ROME — Police seized around 9,200 bottles of fake champagne being produced in a shed in northern Italy, busting a counterfeit operation that could have netted the suspects more than $2 million, officials said Monday.
The operation near the city of Padova was "one of the most significant seizures of fake labelled contraband champagne in Europe," according to Italy's Guardia di Finanza, which deals with financial crime.
The bottles were labeled as the high-end champagne Moët & Chandon — a haul that would have retailed at around 350,000 euro (around $380,000) — but in fact they contained cheap, sparkling table wine, the law enforcement authority said in a statement.
In addition, officials said they found 40,000 fake Moët & Chandon labels, which could have generated around 1.8 million euro (around $1.9 million) had they been sold on bottles.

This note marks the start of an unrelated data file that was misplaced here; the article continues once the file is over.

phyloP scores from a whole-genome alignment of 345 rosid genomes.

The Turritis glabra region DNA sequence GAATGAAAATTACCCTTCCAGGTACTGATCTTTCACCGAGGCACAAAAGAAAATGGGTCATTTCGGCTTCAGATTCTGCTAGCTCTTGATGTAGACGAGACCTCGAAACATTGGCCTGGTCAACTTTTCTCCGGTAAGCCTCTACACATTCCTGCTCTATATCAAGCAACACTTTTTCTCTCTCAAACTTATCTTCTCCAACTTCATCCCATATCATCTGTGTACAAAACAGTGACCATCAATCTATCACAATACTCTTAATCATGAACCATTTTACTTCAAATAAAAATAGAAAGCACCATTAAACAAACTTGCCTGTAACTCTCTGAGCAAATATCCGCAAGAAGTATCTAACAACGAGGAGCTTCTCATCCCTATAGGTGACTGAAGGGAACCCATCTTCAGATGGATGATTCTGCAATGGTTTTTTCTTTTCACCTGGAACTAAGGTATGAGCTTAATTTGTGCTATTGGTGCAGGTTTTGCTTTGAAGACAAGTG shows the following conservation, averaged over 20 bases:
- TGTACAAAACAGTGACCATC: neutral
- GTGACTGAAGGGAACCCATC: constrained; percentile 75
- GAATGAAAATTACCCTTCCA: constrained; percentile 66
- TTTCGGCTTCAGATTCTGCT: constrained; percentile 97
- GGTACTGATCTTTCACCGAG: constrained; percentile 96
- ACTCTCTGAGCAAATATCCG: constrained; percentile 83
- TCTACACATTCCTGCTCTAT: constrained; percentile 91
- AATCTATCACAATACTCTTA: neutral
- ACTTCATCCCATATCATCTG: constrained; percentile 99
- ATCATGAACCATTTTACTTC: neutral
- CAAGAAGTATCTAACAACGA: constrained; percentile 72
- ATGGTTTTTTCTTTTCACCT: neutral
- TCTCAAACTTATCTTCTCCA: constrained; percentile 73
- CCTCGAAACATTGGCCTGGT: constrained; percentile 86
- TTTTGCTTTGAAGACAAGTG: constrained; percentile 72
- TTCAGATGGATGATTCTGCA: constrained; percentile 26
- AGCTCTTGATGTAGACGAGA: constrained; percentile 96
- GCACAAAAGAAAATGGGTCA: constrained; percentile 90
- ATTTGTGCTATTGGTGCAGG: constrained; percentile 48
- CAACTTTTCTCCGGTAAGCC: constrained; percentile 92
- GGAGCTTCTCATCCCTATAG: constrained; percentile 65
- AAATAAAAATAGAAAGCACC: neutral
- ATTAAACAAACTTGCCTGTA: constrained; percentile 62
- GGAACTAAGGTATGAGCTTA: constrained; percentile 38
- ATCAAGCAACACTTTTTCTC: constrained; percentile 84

"The fake champagne would have ended up on the tables of unsuspecting consumers, not just Italians," the statement added, suggesting the products would have been sold abroad.
The alleged counterfeiting operation was rumbled before Christmas but only announced Monday. The bust came after an official looking into a separate organization came across a Moët & Chandon label without a serial number.
This led to a countryside shed near Padova, in which eight people with "long criminal records" were found producing the bottles, according to police.
Officials said the investigation was continuing but did not say whether any arrests had been made.
The sparkling wine would not go to waste, however; officials said the bottles would be donated to "associations" in Italy's Veneto region.
Nikolai Miller reported from London.